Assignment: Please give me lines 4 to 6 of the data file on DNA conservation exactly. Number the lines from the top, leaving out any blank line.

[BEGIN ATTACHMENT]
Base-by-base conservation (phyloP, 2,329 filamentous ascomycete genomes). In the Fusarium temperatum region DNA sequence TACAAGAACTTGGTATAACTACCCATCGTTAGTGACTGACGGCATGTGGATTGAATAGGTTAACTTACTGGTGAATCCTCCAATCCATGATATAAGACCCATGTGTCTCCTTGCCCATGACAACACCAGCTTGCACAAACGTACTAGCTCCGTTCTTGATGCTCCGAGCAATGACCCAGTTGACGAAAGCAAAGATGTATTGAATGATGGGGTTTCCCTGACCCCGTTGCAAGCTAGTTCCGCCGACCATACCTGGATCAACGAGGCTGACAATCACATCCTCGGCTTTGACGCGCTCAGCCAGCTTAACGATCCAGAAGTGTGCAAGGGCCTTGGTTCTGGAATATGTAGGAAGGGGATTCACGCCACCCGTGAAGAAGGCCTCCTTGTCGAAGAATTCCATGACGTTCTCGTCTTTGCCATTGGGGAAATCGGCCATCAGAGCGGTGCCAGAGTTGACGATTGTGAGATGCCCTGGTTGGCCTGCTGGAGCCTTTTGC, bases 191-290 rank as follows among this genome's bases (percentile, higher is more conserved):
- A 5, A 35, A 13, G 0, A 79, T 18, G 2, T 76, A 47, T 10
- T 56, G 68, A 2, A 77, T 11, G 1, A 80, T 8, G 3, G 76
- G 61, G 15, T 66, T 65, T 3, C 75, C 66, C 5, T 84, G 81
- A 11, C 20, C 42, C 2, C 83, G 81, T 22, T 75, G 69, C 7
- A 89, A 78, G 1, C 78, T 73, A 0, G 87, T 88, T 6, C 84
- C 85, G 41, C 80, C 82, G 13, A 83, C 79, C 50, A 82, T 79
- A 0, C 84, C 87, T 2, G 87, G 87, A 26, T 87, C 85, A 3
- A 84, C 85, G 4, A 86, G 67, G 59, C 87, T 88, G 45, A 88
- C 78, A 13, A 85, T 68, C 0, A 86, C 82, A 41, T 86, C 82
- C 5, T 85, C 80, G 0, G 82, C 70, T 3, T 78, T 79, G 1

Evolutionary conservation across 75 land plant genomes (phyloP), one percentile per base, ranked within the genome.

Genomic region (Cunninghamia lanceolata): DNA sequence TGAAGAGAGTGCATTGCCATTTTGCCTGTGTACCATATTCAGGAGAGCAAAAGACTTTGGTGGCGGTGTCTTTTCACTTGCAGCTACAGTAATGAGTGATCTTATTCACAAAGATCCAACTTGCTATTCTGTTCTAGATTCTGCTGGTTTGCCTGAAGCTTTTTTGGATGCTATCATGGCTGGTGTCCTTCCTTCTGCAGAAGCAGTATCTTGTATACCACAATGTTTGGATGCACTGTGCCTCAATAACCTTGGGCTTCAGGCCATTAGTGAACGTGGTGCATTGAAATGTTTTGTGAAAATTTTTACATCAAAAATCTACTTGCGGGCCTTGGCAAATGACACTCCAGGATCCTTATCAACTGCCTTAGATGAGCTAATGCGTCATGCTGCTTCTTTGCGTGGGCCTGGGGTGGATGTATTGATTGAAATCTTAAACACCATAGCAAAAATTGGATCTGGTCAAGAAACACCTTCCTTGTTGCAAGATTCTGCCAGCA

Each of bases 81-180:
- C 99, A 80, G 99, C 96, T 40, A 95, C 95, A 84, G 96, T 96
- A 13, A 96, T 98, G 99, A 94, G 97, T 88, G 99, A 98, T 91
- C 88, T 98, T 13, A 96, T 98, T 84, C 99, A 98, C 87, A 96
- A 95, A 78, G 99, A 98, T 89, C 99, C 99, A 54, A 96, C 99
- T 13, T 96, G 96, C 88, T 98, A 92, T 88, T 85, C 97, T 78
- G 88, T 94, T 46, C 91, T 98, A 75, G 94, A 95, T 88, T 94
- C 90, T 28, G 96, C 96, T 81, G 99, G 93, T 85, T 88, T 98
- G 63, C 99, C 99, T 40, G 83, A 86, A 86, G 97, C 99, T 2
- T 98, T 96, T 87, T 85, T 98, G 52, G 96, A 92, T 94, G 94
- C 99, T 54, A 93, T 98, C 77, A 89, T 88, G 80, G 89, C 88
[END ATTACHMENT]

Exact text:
- G 61, G 15, T 66, T 65, T 3, C 75, C 66, C 5, T 84, G 81
- A 11, C 20, C 42, C 2, C 83, G 81, T 22, T 75, G 69, C 7
- A 89, A 78, G 1, C 78, T 73, A 0, G 87, T 88, T 6, C 84